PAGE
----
Concrete dreams

Issue 3/1986 | Archives online, Authors, Reviews

Marja-Liisa Vartio

Marja-Liisa Vartio. Photo: SKS archives

Pirkko Alhoniemi on Marja-Liisa Vartio’s works

Although it is now 20 years since the death of Marja-Liisa Vartio (1924-1966), her writing remains as vivid as ever. Her books are regarded as classics of modern Finnish prose, and they constantly attract new readers, as the demands for reprints testify. Vartio’s style has not lost its freshness, nor her social vision its edge, even in the teeth of the aggressive feminism of the 1980s.

It is a little difficult to gauge the secret of her continued popularity. Although the main character of her novels is always a woman, Vartio cannot really be seen as a champion of the feminine point of view. Most essential and at the same time paradoxical in her work is perhaps the fact that, from a purely Finnish starting point, she is able to give valuable insights into the general change in world view that followed the Second World War.

Part of Marja-Liisa Vartio’s childhood and education coincided with the war years. As a child from a broken home, she lived in turn with her mother and her father. The two country districts in which the young Marja-Liisa grew up have, coincidentally, significance in Finnish literary history: one is Aleksis Kivi’s Nurmijärvi, the other Joel Lehtonen’s Sääminki. As an adult she often felt herself to be as homeless and rootless as Lehtonen and Kivi, and the search for refuge is, indeed, one of the central themes of her work. Often she ponders what it means for a woman when she binds her life to a man. Marja-Liisa Vartio went up to Helsinki University; she was an able student, and gained her degree quickly. Nevertheless, she did not embark on a formal career, but during her first marriage, became a freelance writer. (She kept her first husband’s name, Vartio, as her nom-de-plume even after the marriage was dissolved.) The subjects studied at university were to prove important to her writing: art history, aesthetics, contemporary world literature and above all, folk poetry.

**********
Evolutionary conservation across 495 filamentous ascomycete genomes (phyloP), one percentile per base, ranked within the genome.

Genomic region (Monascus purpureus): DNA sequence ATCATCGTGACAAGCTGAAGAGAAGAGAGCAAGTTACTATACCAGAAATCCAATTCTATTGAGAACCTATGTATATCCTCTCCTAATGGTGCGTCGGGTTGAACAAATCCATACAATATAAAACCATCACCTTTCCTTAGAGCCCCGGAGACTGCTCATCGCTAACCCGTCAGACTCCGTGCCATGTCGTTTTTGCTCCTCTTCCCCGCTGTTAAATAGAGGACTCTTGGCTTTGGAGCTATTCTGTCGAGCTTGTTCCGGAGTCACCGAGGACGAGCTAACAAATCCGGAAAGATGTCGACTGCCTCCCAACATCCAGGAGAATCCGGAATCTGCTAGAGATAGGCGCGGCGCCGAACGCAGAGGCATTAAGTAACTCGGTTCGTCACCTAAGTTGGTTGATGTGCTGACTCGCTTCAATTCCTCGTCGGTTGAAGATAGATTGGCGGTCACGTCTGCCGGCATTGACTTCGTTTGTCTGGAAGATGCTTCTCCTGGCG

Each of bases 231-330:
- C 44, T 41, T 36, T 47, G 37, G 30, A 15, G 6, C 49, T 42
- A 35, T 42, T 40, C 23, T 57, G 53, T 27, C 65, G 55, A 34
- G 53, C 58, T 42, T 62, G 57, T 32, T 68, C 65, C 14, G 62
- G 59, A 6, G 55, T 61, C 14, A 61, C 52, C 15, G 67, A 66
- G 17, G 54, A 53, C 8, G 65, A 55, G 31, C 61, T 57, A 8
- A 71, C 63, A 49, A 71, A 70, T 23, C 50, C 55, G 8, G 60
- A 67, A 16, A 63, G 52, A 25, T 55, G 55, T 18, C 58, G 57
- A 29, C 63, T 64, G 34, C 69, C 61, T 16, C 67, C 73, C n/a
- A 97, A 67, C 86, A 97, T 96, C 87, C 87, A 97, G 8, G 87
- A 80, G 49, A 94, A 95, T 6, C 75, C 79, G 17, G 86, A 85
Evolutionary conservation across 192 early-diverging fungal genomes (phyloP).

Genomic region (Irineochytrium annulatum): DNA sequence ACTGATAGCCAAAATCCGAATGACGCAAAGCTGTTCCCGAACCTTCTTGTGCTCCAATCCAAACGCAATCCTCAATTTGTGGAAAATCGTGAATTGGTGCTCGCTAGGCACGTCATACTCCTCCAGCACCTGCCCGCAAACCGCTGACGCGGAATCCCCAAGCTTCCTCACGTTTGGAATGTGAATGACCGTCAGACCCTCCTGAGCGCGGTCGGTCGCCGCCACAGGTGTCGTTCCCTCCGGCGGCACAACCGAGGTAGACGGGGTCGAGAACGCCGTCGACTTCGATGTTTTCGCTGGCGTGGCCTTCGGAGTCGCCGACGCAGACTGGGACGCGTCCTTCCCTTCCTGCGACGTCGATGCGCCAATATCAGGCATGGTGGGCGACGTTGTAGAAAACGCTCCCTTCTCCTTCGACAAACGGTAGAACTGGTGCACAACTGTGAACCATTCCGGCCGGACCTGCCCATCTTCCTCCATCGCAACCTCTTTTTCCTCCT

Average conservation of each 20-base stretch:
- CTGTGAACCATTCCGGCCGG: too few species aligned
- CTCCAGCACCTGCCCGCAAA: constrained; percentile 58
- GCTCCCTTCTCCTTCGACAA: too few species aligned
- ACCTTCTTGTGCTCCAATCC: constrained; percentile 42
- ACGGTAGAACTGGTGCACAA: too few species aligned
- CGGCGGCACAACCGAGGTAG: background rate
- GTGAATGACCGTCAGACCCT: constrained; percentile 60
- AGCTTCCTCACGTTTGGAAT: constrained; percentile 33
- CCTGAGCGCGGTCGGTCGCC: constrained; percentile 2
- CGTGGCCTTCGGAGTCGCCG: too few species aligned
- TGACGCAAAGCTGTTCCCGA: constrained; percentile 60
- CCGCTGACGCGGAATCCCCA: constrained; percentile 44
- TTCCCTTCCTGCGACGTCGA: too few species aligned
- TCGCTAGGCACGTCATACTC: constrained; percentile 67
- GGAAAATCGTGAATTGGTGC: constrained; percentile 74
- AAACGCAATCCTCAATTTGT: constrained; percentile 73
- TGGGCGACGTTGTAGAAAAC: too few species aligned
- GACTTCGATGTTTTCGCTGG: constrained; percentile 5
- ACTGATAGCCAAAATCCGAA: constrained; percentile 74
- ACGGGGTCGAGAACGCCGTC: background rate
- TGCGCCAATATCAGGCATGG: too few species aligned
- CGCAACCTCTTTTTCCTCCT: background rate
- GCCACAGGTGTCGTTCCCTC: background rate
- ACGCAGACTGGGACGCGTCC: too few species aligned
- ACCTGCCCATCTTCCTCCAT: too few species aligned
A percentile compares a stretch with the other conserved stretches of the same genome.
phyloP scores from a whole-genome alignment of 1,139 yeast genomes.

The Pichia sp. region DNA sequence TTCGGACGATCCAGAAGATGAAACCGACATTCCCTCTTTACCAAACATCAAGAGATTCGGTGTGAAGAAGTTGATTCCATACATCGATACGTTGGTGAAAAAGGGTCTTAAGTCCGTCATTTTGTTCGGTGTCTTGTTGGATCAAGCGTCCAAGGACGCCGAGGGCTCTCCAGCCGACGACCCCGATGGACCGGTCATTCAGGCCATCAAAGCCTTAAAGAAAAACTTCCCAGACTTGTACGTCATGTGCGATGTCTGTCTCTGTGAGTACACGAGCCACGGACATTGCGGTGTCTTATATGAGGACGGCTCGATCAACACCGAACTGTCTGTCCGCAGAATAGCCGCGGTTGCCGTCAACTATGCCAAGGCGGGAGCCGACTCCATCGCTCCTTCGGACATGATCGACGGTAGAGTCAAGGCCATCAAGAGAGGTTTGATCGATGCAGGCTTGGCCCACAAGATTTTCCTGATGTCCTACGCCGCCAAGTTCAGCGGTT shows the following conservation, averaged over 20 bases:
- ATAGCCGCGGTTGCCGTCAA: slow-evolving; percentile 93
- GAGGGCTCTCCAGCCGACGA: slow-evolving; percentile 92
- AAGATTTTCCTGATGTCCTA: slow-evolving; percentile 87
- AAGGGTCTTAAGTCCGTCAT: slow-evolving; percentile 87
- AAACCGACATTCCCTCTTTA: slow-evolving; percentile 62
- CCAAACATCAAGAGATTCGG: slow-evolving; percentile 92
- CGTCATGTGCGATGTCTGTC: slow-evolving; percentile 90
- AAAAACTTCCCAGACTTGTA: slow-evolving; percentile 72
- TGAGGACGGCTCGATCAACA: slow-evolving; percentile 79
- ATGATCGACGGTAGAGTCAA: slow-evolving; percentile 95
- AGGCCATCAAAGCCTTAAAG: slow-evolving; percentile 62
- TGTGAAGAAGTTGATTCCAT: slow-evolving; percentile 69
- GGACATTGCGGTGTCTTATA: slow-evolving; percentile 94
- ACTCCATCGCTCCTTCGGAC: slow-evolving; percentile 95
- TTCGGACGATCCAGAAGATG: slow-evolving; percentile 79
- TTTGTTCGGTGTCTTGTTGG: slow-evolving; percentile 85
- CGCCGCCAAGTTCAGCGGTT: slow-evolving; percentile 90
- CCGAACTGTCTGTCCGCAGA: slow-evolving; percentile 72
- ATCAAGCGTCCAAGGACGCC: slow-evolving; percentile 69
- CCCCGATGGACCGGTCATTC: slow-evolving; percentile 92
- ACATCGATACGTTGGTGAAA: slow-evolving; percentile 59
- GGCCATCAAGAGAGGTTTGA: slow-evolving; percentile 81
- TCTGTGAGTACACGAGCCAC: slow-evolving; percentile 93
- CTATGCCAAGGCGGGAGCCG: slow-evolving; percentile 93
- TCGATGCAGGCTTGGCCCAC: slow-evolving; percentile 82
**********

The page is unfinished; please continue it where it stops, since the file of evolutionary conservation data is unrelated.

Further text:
Marja-Liisa Vartio’s career as a writer spanned fifteen years in all: her first volume of poetry, Häät (The wedding), appeared in 1952, and her last novel, Hänen olivat linnut (‘Hers were birds’), was published posthumously in 1967, completed by the poet Paavo Haavikko, whom she had married in 1955.

Häät was followed by another volume of poetry, Seppele (‘The garland’), in 1953. The transition from poetry to prose was marked by Maan ja veden välillä (‘Between land and water’), which appeared in 1955.

It is possible to regard the miniature short stories of this first prose work as prose poems. From the very beginning her career, Vartio showed a strong awareness of tradition, which is apparent in strong presence in her work of Finnish folk poetry. At a time when poetry was going in the modernist direction represented abroad by T.S. Eliot other Anglo-Saxon writers, Vartio took her own road. Her feeling for folk poetry, however, did not make itself apparent in subject matter, but in form.

One of the central problems to which Vartio addresses herself again and again throughout her entire literary career is how renewal is possible without rejecting tradition. Perhaps the most angst-ridden of the characters of her poetic period is bride who, under the critical eyes of wedding guests, attempts to infuse into the wedding dance the ancient, obligatory, crystallised steps of the folk tradition. Vartio also examines the difficult union of sensuality and motherhood through the stories of the Virgin Mary and Mary Magdalene as they appear in the Bible and in folk poetry.